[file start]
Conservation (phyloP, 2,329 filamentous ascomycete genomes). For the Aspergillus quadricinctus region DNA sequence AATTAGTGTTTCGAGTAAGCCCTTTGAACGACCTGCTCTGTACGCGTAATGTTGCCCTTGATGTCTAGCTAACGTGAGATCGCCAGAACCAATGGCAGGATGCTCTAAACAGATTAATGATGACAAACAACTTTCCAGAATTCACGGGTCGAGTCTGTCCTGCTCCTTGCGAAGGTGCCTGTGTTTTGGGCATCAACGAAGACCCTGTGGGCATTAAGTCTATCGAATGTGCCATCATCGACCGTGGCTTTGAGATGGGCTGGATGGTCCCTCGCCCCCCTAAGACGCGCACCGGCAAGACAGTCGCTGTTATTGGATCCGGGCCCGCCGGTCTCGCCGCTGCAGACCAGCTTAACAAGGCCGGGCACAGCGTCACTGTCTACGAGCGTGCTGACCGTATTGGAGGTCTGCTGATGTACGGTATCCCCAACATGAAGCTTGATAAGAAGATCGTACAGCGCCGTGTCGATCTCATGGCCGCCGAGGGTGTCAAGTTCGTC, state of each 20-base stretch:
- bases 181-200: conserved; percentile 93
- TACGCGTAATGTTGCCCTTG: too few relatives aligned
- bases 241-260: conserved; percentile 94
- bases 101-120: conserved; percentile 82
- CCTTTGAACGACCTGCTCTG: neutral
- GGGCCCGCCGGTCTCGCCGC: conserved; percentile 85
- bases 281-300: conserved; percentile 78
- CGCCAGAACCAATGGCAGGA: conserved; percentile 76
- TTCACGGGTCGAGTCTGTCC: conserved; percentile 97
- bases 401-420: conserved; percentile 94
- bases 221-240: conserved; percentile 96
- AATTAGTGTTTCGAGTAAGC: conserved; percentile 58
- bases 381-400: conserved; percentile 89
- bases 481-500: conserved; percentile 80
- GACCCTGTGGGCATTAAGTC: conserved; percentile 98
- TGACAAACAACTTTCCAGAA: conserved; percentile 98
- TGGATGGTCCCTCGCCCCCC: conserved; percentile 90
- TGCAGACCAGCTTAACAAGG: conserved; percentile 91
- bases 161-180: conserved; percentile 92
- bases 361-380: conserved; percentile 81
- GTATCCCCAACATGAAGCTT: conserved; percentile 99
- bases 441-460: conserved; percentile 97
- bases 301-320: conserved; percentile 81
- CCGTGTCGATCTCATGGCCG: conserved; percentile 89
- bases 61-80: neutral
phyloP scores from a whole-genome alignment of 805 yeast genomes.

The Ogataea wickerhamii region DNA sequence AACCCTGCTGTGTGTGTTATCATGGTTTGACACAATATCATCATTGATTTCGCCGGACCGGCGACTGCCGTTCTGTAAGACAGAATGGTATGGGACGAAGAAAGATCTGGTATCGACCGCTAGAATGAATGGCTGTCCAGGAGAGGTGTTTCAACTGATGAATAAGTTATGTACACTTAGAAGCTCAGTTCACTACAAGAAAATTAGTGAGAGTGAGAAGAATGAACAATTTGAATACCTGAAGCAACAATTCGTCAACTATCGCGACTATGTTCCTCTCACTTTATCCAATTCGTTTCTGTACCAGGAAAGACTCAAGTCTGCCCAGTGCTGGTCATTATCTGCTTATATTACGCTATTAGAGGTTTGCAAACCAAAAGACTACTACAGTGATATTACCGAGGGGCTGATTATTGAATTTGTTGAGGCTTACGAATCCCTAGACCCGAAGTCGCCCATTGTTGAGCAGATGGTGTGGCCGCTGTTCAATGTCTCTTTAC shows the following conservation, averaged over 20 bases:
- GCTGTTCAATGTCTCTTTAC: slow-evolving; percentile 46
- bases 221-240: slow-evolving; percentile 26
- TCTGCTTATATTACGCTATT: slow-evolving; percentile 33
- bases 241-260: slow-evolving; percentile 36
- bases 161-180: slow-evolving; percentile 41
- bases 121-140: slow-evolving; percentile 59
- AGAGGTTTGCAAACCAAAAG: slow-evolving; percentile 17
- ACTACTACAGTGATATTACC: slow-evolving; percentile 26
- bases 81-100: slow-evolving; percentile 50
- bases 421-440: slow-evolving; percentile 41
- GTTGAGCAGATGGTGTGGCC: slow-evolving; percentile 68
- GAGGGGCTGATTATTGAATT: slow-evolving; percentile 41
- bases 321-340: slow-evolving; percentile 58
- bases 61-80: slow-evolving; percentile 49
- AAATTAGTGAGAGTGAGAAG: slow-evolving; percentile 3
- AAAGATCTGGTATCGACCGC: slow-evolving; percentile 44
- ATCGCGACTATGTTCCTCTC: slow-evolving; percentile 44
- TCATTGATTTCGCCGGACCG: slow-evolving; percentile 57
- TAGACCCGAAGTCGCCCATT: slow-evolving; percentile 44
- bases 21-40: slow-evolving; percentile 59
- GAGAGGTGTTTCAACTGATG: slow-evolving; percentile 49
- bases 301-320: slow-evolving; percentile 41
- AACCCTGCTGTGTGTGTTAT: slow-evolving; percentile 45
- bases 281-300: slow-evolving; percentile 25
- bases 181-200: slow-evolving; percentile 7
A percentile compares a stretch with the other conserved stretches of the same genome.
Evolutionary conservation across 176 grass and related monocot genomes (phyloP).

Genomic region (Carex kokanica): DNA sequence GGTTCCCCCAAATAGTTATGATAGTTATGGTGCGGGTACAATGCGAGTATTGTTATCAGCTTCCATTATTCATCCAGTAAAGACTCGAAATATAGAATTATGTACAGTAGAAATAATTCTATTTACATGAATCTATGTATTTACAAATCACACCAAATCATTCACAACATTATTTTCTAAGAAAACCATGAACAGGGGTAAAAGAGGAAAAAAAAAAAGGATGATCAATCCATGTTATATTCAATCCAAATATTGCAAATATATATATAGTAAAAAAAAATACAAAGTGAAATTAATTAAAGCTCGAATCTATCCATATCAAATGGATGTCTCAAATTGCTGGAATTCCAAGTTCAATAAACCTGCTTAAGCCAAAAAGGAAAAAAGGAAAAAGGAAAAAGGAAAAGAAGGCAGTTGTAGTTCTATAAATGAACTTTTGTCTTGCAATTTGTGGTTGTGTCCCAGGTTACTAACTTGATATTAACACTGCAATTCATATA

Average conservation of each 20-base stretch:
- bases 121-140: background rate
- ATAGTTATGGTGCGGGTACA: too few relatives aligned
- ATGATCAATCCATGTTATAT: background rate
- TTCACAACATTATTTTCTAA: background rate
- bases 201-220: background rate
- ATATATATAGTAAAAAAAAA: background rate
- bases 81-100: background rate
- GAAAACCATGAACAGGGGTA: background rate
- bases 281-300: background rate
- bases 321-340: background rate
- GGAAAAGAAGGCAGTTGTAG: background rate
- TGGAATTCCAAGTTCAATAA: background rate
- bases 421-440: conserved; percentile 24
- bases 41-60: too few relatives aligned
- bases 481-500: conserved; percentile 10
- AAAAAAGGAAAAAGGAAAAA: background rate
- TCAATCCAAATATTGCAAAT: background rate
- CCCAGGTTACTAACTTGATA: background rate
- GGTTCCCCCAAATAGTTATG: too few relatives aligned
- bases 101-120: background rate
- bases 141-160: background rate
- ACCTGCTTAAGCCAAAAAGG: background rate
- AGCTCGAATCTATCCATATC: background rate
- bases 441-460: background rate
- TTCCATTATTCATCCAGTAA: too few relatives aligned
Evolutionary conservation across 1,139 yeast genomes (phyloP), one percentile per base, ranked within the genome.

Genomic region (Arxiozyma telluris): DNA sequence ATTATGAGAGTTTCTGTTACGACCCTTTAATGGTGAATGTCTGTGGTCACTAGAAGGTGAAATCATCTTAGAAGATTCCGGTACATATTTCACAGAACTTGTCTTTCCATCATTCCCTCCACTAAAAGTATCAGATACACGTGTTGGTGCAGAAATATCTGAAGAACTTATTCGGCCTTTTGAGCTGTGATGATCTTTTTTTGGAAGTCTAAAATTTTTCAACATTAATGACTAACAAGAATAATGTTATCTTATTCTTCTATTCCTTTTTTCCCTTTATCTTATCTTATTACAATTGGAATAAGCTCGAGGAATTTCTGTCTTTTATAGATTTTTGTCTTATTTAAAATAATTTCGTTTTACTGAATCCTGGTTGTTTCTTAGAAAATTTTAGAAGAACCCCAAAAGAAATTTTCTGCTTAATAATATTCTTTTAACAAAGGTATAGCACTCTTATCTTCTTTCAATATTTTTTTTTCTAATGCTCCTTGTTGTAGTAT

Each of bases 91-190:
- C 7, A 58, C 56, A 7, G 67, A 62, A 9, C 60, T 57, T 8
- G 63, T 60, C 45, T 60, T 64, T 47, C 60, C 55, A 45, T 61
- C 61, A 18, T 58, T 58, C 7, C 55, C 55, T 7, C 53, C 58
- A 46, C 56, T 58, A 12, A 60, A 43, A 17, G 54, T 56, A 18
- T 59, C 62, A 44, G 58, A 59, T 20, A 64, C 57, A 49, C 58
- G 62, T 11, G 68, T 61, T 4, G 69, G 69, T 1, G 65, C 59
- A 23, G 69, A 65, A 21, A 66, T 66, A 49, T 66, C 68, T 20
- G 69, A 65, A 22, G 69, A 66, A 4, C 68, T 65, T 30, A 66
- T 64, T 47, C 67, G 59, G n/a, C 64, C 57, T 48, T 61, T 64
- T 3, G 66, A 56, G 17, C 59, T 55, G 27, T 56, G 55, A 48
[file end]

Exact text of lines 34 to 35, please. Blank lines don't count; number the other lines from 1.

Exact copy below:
- bases 121-140: slow-evolving; percentile 59
- AGAGGTTTGCAAACCAAAAG: slow-evolving; percentile 17